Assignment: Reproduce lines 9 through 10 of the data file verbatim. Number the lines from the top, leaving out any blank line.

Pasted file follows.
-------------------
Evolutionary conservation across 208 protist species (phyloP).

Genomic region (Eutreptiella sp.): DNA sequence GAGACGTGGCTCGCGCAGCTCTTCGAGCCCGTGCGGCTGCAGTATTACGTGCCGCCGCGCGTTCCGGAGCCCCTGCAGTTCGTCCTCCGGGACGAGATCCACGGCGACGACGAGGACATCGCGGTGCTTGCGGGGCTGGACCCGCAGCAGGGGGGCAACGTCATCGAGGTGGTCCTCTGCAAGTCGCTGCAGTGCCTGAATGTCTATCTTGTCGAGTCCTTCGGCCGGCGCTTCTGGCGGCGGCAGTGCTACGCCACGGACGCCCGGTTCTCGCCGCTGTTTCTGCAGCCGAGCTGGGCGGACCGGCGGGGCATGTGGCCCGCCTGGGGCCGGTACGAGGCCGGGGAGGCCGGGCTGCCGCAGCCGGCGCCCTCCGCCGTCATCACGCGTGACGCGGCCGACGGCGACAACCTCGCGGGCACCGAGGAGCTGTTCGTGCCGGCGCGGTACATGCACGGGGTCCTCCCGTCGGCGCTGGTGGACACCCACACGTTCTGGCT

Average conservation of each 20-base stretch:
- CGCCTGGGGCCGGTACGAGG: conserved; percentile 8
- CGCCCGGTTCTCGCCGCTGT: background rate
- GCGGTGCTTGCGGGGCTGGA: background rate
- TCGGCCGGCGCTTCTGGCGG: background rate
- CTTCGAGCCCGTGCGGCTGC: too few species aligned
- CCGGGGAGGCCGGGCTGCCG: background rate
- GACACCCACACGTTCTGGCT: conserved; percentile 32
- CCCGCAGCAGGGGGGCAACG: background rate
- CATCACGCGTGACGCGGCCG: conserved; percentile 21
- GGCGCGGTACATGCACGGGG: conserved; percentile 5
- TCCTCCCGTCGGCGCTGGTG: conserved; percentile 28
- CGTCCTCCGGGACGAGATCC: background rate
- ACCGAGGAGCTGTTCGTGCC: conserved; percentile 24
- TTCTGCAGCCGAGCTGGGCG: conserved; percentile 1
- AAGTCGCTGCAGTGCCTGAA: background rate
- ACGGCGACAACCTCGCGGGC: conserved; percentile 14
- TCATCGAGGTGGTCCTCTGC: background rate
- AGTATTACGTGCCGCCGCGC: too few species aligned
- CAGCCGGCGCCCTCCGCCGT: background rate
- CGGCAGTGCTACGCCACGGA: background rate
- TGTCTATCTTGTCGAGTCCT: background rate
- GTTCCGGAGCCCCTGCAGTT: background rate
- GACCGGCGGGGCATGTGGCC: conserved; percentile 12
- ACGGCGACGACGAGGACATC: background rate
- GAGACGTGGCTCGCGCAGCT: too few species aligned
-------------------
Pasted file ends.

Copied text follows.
- CCGGGGAGGCCGGGCTGCCG: background rate
- GACACCCACACGTTCTGGCT: conserved; percentile 32